Top 10: Survivors from the 1960s
The 1960s saw Britain’s motor industry expanding at an impressive rate, with annual production rising from 1.35 million at the start of the decade to 1.7 million at the end. It also saw some of today’s best-loved classics launched – but which ones survive now in the highest numbers?
We’ve number-crunched the survival figures for all cars of the ’60s, and here are the results – interesting for featuring just one foreign-built model. The figures include both roadworthy examples and those currently declared SORN. So if you’ve a favourite model from the decade of miniskirts, The Beatles and Mary Quant, check out whether or not it’s a top survivor.
11,300 still registered in the UK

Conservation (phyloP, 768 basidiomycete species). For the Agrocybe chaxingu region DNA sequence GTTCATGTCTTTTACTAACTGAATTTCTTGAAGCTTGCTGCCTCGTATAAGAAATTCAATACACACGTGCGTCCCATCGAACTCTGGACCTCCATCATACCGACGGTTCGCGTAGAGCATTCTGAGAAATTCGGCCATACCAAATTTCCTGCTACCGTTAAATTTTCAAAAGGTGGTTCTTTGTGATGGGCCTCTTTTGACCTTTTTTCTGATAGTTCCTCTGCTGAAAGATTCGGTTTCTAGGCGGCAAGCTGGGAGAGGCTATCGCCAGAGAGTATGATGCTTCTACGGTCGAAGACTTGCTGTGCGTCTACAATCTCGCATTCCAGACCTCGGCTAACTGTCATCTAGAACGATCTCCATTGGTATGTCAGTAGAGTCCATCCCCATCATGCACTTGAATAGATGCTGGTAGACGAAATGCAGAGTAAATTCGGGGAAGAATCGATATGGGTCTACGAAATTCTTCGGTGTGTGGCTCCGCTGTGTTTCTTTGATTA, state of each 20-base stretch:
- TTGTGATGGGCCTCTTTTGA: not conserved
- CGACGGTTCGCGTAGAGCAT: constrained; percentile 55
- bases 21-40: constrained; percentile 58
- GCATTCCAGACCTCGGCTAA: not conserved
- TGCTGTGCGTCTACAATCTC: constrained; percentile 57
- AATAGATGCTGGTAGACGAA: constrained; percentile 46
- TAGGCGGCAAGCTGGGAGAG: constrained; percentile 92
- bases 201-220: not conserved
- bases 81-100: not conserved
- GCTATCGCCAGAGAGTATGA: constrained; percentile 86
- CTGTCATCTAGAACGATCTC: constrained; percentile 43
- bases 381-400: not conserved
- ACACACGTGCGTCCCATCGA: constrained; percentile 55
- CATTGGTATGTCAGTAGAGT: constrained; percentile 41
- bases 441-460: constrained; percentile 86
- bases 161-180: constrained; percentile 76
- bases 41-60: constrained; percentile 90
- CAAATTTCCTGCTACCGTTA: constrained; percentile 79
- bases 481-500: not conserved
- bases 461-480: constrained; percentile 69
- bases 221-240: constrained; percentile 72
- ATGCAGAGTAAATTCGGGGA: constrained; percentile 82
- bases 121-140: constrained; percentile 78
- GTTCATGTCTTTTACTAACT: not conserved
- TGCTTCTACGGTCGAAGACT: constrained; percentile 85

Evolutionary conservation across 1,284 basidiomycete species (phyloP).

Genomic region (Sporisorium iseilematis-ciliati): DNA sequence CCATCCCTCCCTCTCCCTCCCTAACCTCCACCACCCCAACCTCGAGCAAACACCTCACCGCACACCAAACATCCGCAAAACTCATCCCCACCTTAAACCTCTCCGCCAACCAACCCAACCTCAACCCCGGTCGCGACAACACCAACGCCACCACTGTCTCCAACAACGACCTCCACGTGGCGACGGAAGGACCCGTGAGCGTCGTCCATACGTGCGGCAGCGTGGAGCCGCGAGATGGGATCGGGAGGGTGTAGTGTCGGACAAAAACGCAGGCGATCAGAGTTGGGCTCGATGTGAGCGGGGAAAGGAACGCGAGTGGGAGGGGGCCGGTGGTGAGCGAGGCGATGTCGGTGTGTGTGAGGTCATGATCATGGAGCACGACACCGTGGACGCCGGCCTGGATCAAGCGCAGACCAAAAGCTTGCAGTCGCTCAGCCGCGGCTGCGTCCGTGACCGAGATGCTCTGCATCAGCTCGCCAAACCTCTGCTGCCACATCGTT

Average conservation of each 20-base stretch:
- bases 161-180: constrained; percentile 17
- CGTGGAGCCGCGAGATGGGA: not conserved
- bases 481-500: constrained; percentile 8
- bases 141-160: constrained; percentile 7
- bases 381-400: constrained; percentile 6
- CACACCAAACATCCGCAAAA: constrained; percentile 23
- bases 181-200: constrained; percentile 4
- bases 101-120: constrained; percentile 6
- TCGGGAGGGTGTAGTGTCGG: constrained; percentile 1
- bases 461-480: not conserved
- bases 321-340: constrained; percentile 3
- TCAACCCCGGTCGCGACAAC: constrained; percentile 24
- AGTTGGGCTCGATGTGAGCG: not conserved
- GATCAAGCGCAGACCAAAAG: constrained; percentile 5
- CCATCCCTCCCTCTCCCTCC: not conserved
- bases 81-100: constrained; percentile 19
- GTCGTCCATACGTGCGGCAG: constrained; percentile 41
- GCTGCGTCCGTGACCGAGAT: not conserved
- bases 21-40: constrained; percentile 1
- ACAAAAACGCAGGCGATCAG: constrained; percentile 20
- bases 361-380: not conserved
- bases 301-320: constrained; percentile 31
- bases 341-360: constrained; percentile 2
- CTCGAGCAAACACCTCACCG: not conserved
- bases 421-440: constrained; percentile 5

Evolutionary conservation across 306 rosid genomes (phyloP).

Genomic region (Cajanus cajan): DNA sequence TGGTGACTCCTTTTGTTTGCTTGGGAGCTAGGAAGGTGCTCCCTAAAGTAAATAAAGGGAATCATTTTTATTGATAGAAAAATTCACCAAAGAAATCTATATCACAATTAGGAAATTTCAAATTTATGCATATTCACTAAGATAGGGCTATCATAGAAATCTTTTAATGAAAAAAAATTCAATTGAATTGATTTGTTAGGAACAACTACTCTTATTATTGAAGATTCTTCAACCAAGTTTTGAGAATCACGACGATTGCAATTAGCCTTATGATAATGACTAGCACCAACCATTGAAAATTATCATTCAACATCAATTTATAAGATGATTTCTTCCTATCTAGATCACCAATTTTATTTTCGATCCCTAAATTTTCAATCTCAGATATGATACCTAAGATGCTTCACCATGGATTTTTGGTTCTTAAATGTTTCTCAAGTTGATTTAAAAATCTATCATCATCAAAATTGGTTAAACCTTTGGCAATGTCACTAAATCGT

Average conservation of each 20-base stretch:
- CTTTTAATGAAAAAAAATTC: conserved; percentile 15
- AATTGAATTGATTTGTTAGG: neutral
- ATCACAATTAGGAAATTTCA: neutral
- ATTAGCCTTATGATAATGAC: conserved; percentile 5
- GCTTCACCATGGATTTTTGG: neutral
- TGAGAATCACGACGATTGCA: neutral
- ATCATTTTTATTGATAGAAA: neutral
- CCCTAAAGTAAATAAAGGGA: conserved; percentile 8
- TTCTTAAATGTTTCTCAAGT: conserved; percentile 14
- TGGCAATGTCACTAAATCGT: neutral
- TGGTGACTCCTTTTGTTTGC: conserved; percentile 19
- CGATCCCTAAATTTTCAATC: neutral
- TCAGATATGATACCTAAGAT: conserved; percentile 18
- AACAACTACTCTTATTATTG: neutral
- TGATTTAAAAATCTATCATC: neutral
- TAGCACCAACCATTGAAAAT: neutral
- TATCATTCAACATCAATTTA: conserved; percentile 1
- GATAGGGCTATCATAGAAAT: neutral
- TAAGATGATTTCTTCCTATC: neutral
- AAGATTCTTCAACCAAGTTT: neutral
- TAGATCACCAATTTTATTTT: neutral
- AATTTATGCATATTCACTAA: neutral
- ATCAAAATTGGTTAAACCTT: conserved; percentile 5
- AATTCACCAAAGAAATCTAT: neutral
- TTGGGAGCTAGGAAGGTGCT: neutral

As the first British-built car to sell more than a million, it was perhaps inevitable that the humble Morris Minor would head up this list. Considering that the last Minor rolled off the production line almost 45 years ago, a survival figure of more than 11,000 examples from the ’60s is pretty impressive – and puts to shame many later classics.
Launched in 1948, the Minor went through various facelifts and upgrades over the years, with family buyers offered a choice of saloon, Tourer or Traveller. Most useable was (and still is) the Minor 1000 of 1956-on, treated to extra (1098cc) power six years later.
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